Amidst all the mess, there's a ton of fun, creativity, and even philanthropy. What's even more exciting is how NIL has created an opportunity for female athletes to profit off their most lucrative years in the spotlight.Natalie Welch Assistant Professor, MBA SEM
by Natalie M. Welch
Natalie M. Welch joined Albers in the fall of 2022 as assistant professor of the MBA in Sport and Entertainment program. An alumnus of the University of Tennessee and the University of Central Florida, she is an enrolled member of the Easter Band of Cherokee Indians and grew up in Cherokee, North Carolina. Here she shares her views on how NIL -- name, image, and likeness -- is disrupting college athletics.
This is every person’s right to publicity. We see it everywhere, the Jordan Jumpman logo, the Prince symbol, and everything the Kardashians decide to put their name on.
But for something so seemingly simple, it has created a huge mess in the college athletics ecosystem. So much so that the phrase 'wild west' has become cliché when referring to NIL in college athletics.
We are less than two years into NIL and athletes from high school to college, coaches, and administrators are still playing catch up, and in most cases, just trying to figure out what to do about NIL.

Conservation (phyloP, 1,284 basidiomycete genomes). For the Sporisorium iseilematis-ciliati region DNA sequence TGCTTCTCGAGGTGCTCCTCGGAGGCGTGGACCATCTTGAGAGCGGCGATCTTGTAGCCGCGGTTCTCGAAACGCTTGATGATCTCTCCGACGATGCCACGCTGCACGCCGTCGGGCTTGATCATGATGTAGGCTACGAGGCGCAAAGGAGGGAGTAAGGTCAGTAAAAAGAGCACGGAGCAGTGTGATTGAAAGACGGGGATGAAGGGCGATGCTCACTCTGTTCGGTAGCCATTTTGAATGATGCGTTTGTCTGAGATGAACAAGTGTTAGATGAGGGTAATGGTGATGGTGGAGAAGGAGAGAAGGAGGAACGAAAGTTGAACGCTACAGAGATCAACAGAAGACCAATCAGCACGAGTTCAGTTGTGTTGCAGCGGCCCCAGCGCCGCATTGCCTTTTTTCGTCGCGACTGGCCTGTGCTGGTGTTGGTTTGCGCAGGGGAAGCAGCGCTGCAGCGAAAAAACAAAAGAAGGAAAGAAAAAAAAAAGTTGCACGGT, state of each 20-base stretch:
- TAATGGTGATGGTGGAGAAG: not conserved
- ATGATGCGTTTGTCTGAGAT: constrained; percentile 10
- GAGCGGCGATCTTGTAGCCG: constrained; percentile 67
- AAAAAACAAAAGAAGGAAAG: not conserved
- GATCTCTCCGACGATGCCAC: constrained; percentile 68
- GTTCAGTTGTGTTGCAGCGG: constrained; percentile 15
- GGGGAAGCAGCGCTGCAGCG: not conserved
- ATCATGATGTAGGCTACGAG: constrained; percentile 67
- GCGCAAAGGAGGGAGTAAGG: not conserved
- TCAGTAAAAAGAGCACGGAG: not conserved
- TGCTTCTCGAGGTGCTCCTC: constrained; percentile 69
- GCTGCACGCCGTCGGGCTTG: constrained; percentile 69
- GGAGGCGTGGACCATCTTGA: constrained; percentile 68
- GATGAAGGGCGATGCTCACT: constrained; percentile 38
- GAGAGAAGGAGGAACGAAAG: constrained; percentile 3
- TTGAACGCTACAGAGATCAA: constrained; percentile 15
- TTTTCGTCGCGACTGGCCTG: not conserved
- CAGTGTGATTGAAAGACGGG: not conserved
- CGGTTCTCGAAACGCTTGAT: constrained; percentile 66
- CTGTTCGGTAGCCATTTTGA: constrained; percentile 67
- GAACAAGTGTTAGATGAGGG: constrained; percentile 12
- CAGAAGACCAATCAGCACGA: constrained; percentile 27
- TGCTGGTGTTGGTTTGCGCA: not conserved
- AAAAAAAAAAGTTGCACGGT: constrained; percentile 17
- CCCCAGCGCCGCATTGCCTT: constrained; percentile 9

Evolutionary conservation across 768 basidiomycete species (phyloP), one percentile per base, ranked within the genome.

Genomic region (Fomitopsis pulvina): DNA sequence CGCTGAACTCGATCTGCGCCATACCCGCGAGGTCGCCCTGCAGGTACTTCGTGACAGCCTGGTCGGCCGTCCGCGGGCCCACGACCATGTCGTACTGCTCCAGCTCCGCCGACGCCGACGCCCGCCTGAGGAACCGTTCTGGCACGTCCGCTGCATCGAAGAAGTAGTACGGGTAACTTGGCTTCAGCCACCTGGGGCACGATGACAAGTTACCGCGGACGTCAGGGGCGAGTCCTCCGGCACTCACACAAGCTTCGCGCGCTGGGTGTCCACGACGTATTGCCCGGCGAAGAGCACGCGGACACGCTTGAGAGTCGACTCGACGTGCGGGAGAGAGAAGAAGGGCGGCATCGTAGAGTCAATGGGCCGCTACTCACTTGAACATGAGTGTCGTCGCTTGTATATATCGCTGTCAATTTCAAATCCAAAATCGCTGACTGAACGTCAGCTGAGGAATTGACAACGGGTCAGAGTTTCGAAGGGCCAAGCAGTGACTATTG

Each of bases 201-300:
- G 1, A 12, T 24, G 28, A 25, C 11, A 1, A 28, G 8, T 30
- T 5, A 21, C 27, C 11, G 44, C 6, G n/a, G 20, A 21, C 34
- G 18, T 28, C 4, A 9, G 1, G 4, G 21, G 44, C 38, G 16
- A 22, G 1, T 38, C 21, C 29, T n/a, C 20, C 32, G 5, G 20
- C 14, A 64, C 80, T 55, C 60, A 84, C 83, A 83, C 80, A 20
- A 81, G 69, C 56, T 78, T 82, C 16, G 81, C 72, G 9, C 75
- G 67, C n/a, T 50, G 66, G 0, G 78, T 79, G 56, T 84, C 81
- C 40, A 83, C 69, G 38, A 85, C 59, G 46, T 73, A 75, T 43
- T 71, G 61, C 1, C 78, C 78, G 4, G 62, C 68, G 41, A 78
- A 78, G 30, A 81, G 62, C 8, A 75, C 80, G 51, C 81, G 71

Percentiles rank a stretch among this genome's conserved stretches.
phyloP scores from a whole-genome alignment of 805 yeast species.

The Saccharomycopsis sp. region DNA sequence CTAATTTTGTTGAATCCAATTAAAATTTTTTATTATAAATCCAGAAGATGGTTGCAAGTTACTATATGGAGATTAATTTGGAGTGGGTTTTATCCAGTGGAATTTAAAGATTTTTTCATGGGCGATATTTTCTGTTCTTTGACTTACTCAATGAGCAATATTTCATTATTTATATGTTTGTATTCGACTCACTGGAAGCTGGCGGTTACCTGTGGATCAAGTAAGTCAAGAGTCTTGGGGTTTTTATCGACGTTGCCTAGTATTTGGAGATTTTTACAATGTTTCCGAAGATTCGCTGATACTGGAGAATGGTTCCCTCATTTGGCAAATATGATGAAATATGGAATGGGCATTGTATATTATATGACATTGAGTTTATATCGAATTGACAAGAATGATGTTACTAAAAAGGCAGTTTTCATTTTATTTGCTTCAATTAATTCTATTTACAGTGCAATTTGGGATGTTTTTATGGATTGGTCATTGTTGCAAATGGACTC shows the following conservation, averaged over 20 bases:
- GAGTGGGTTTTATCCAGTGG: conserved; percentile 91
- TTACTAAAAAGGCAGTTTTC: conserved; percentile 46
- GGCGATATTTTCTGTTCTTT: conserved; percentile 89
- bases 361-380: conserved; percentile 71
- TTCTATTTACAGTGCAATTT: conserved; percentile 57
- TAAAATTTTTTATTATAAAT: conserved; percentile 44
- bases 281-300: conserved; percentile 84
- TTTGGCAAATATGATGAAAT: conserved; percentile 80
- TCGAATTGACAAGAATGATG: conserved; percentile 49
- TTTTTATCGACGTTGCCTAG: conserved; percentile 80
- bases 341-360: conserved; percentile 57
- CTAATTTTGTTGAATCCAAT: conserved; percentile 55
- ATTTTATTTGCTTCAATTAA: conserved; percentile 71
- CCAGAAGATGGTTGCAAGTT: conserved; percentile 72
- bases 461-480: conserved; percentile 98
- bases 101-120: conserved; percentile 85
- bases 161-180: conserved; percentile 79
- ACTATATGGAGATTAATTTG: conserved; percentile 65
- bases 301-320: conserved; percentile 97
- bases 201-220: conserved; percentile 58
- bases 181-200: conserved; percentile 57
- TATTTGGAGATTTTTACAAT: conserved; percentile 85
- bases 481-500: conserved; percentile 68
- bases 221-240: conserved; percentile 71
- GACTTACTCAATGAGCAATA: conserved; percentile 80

One of the major tenets of the National Collegiate Athletic Association (NCAA) is that athletes are amateurs, previously meaning athletes shouldn’t make money from their own jersey sales or autographs. While their fellow student could make money off tutoring, athletes were forbidden in the name of upholding the sanctity of 'amateurism'.
I use quotes because if you have seen big-time Division I college sports you have probably noticed there’s not much separating college from professional sports. You have elite-level athletes, new shiny gear, state-of-the-art facilities, absurdly overpaid coaches, and administrators sometimes selected solely for their ability to run a successful athletics program.